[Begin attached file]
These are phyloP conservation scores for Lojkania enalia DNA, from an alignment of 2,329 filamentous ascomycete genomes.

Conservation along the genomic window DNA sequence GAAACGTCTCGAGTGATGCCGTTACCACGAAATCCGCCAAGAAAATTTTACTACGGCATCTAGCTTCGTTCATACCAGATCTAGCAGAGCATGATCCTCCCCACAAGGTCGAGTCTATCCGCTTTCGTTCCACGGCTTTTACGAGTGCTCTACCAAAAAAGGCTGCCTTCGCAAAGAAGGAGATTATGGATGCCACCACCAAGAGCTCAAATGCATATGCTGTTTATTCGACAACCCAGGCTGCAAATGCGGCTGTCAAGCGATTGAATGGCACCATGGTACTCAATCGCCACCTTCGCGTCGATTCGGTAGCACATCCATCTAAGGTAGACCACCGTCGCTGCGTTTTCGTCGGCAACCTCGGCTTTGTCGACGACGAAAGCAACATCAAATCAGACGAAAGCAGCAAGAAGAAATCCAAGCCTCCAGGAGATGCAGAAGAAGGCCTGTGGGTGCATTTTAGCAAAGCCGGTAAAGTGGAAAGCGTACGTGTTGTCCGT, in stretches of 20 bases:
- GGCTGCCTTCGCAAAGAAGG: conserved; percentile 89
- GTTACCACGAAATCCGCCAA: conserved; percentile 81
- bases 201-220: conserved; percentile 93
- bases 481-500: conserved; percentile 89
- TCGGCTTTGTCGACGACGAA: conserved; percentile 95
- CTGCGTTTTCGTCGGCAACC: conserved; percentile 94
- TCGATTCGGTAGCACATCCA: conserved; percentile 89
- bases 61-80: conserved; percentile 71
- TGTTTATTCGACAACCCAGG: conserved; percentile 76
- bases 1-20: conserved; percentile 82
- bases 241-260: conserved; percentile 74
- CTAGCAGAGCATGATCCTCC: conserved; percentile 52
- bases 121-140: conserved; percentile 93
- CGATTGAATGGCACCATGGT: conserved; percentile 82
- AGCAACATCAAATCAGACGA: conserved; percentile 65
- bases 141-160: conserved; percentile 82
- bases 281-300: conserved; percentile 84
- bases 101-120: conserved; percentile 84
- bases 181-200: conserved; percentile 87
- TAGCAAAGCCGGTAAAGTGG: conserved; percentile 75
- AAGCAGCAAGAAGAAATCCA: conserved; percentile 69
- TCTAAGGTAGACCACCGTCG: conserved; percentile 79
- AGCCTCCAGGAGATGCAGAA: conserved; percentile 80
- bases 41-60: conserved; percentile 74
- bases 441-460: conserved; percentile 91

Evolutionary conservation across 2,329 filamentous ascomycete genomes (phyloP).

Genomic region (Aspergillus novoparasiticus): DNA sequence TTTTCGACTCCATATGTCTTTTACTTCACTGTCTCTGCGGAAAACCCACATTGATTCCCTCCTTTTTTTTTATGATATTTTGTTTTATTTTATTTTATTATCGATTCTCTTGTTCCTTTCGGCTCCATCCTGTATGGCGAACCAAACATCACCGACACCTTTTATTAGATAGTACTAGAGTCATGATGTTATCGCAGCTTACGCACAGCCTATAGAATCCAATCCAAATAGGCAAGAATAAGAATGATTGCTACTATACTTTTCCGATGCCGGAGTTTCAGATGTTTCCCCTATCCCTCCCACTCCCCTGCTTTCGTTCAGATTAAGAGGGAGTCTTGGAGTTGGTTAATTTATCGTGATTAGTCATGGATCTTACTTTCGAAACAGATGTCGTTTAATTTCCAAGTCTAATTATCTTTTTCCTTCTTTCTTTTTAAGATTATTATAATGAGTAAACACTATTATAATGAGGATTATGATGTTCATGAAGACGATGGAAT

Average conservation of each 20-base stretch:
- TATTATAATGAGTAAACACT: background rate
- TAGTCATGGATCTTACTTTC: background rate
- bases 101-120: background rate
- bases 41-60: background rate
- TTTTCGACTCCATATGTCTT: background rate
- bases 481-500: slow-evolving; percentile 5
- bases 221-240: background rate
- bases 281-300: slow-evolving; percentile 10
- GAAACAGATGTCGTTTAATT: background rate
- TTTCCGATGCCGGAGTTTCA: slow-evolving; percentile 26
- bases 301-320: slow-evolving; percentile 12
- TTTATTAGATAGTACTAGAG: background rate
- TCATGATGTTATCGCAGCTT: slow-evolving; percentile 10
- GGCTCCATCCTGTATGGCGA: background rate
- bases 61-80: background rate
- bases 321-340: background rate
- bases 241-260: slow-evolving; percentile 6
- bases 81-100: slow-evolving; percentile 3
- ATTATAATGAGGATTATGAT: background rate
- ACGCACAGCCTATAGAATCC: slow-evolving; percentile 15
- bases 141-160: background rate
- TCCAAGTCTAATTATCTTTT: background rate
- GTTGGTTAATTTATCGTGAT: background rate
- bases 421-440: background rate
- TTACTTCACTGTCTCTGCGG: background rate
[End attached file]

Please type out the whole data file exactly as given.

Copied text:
These are phyloP conservation scores for Lojkania enalia DNA, from an alignment of 2,329 filamentous ascomycete genomes.

Conservation along the genomic window DNA sequence GAAACGTCTCGAGTGATGCCGTTACCACGAAATCCGCCAAGAAAATTTTACTACGGCATCTAGCTTCGTTCATACCAGATCTAGCAGAGCATGATCCTCCCCACAAGGTCGAGTCTATCCGCTTTCGTTCCACGGCTTTTACGAGTGCTCTACCAAAAAAGGCTGCCTTCGCAAAGAAGGAGATTATGGATGCCACCACCAAGAGCTCAAATGCATATGCTGTTTATTCGACAACCCAGGCTGCAAATGCGGCTGTCAAGCGATTGAATGGCACCATGGTACTCAATCGCCACCTTCGCGTCGATTCGGTAGCACATCCATCTAAGGTAGACCACCGTCGCTGCGTTTTCGTCGGCAACCTCGGCTTTGTCGACGACGAAAGCAACATCAAATCAGACGAAAGCAGCAAGAAGAAATCCAAGCCTCCAGGAGATGCAGAAGAAGGCCTGTGGGTGCATTTTAGCAAAGCCGGTAAAGTGGAAAGCGTACGTGTTGTCCGT, in stretches of 20 bases:
- GGCTGCCTTCGCAAAGAAGG: conserved; percentile 89
- GTTACCACGAAATCCGCCAA: conserved; percentile 81
- bases 201-220: conserved; percentile 93
- bases 481-500: conserved; percentile 89
- TCGGCTTTGTCGACGACGAA: conserved; percentile 95
- CTGCGTTTTCGTCGGCAACC: conserved; percentile 94
- TCGATTCGGTAGCACATCCA: conserved; percentile 89
- bases 61-80: conserved; percentile 71
- TGTTTATTCGACAACCCAGG: conserved; percentile 76
- bases 1-20: conserved; percentile 82
- bases 241-260: conserved; percentile 74
- CTAGCAGAGCATGATCCTCC: conserved; percentile 52
- bases 121-140: conserved; percentile 93
- CGATTGAATGGCACCATGGT: conserved; percentile 82
- AGCAACATCAAATCAGACGA: conserved; percentile 65
- bases 141-160: conserved; percentile 82
- bases 281-300: conserved; percentile 84
- bases 101-120: conserved; percentile 84
- bases 181-200: conserved; percentile 87
- TAGCAAAGCCGGTAAAGTGG: conserved; percentile 75
- AAGCAGCAAGAAGAAATCCA: conserved; percentile 69
- TCTAAGGTAGACCACCGTCG: conserved; percentile 79
- AGCCTCCAGGAGATGCAGAA: conserved; percentile 80
- bases 41-60: conserved; percentile 74
- bases 441-460: conserved; percentile 91

Evolutionary conservation across 2,329 filamentous ascomycete genomes (phyloP).

Genomic region (Aspergillus novoparasiticus): DNA sequence TTTTCGACTCCATATGTCTTTTACTTCACTGTCTCTGCGGAAAACCCACATTGATTCCCTCCTTTTTTTTTATGATATTTTGTTTTATTTTATTTTATTATCGATTCTCTTGTTCCTTTCGGCTCCATCCTGTATGGCGAACCAAACATCACCGACACCTTTTATTAGATAGTACTAGAGTCATGATGTTATCGCAGCTTACGCACAGCCTATAGAATCCAATCCAAATAGGCAAGAATAAGAATGATTGCTACTATACTTTTCCGATGCCGGAGTTTCAGATGTTTCCCCTATCCCTCCCACTCCCCTGCTTTCGTTCAGATTAAGAGGGAGTCTTGGAGTTGGTTAATTTATCGTGATTAGTCATGGATCTTACTTTCGAAACAGATGTCGTTTAATTTCCAAGTCTAATTATCTTTTTCCTTCTTTCTTTTTAAGATTATTATAATGAGTAAACACTATTATAATGAGGATTATGATGTTCATGAAGACGATGGAAT

Average conservation of each 20-base stretch:
- TATTATAATGAGTAAACACT: background rate
- TAGTCATGGATCTTACTTTC: background rate
- bases 101-120: background rate
- bases 41-60: background rate
- TTTTCGACTCCATATGTCTT: background rate
- bases 481-500: slow-evolving; percentile 5
- bases 221-240: background rate
- bases 281-300: slow-evolving; percentile 10
- GAAACAGATGTCGTTTAATT: background rate
- TTTCCGATGCCGGAGTTTCA: slow-evolving; percentile 26
- bases 301-320: slow-evolving; percentile 12
- TTTATTAGATAGTACTAGAG: background rate
- TCATGATGTTATCGCAGCTT: slow-evolving; percentile 10
- GGCTCCATCCTGTATGGCGA: background rate
- bases 61-80: background rate
- bases 321-340: background rate
- bases 241-260: slow-evolving; percentile 6
- bases 81-100: slow-evolving; percentile 3
- ATTATAATGAGGATTATGAT: background rate
- ACGCACAGCCTATAGAATCC: slow-evolving; percentile 15
- bases 141-160: background rate
- TCCAAGTCTAATTATCTTTT: background rate
- GTTGGTTAATTTATCGTGAT: background rate
- bases 421-440: background rate
- TTACTTCACTGTCTCTGCGG: background rate